Martin’s Weblog

Loneliness of the long distance educationalist

Don’t forget the Journey  (It’s a Zen Thing)

One of the activities I like is running and over the last few years I have been trying to get my times down on 2, 8 and 13 mile circuits. This involves hard effort, recording split times post run analysis and a focus on identifying the problems and areas that slow me down.

Recently I wanted a good run, didn’t have the time for a long run but didn’t feel like the pain of a 2 mile run against the clock so decided on a new route with steep hills. What a refreshing experience this was – to run a new circuit with no previous time to compare against although I did recorded the time for the next run on this circuit.

Today I set of for a run again but of a different kind – I didn’t set the clock and I decided only roughly where I would go – that I would “explore” a little and adjust the run as it progressed. What a pleasure this was and it reminded me why I started running in the first place – to get out in the open, to get some exercise and to see some of the area around where I live. This made me realise that the reason I started running had been lost and had been overtaken by the activity of measurement and analysis. Now I am looking forward to exploring a new route in next week’s run.

Measurement and performance analysis has its place in certain activities – these usually involve competition, definition and repetition. We should be careful however that the act of measuring an activity doesn’t become more important than the activity itself and that measurement is a valid and appropriate thing to do for an activity.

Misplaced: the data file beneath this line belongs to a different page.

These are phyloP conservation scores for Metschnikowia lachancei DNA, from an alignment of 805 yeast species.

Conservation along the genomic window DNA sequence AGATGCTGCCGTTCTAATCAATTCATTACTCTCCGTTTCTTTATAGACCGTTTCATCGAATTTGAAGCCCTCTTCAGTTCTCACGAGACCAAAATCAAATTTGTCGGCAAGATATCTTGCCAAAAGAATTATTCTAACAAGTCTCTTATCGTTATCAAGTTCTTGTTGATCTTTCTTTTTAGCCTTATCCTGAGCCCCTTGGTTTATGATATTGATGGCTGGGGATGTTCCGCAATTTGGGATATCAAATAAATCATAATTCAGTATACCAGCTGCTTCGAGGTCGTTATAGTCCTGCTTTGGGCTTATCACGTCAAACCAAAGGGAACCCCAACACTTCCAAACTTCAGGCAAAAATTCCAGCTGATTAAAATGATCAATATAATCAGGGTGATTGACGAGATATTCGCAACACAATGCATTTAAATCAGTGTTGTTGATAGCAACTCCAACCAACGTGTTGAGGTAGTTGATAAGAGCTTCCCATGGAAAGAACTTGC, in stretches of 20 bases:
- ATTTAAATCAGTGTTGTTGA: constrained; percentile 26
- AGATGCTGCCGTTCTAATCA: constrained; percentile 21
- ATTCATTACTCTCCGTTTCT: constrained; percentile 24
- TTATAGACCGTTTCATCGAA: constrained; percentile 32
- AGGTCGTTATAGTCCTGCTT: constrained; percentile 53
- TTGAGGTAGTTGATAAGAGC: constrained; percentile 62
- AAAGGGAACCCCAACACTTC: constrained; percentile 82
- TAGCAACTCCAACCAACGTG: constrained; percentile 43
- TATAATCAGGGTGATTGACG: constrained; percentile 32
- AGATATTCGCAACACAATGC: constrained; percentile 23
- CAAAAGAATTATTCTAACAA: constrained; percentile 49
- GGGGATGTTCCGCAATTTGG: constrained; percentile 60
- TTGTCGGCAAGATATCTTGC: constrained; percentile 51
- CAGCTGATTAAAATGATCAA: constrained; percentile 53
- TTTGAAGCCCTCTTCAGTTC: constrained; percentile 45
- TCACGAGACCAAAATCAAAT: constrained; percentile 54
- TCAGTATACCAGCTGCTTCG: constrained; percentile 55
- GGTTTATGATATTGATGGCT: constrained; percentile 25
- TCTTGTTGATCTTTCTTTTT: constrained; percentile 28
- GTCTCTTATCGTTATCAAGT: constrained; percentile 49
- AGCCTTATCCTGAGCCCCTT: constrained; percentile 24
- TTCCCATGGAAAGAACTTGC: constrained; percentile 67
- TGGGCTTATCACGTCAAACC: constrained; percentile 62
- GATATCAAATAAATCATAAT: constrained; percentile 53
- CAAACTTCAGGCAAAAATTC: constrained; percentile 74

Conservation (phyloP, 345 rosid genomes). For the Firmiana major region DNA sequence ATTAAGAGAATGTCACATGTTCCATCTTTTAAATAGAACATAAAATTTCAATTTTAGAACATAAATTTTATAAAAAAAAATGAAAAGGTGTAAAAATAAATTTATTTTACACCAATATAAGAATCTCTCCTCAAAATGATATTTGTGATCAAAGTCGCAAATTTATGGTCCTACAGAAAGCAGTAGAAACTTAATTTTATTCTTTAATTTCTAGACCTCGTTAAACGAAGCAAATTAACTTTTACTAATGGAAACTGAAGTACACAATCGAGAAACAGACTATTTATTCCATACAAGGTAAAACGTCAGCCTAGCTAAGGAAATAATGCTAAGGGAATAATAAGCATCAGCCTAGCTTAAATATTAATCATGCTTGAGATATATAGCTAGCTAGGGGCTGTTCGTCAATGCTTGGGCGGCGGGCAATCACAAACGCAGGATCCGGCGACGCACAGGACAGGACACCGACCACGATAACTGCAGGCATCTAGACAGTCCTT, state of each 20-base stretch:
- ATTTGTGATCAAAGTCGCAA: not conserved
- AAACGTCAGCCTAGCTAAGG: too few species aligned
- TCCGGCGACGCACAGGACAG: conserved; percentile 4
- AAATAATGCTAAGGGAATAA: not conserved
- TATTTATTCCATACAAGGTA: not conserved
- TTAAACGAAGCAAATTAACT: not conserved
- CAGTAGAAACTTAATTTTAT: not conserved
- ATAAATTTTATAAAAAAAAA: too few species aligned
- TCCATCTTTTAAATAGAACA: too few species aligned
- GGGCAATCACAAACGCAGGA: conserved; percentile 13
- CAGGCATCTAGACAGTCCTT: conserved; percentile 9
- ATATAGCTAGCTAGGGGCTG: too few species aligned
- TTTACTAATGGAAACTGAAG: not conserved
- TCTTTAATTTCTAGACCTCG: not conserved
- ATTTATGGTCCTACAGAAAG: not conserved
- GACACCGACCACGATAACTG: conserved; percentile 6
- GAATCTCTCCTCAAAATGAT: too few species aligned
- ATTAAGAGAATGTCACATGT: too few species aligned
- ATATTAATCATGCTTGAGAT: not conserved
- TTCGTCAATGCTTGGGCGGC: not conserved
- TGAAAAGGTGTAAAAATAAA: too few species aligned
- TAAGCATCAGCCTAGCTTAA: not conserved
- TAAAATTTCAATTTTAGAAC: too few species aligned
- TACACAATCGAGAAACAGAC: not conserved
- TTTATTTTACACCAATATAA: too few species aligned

Whilst out running I couldn’t help thinking about performance measurement (tests) and the effect these have had on education.  In the controversy over the better grades achieved today I believe this is down to teaching and learning rather than easier tests – this can’t be surprising given today’s focus on measurement and testing and the hard work that goes into getting these results. However, we can ask just what it is that is being taught and learned – are we teaching a subject or are we teaching how to pass a test in that subject? What is education?

Children  have a natural “thirst” for learning, experimentation and play but in so many this disappears and as they pass through the school system and like my running against the clock the purpose of education can be lost and spoilt by testing and measurement to such an extent that for many young people learning in school painful and alienating. The education system itself is possibly one of the causal factors in the problems we have with young people today.

However, there are signs of change.

In the developing fast moving, information rich, “global” societies of the 21st century there is a need for people to develop better information management skills to research, evaluate, decide and communicate.  These general information management skills are a large part of what education (teaching and learning) is about and educational thinking asks us to look at ways to develop them in our students.

While we have to coach our students to do as well in educational tests as they can we can also try to develop and improve the educational experience itself (the journey) with the inclusion of information management and new teaching techniques.  Education can be and should be enjoyable.

Now where are those trainers – I feel like another run.

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September 8, 2007 Posted by | IT and education, IT and society | 3 Comments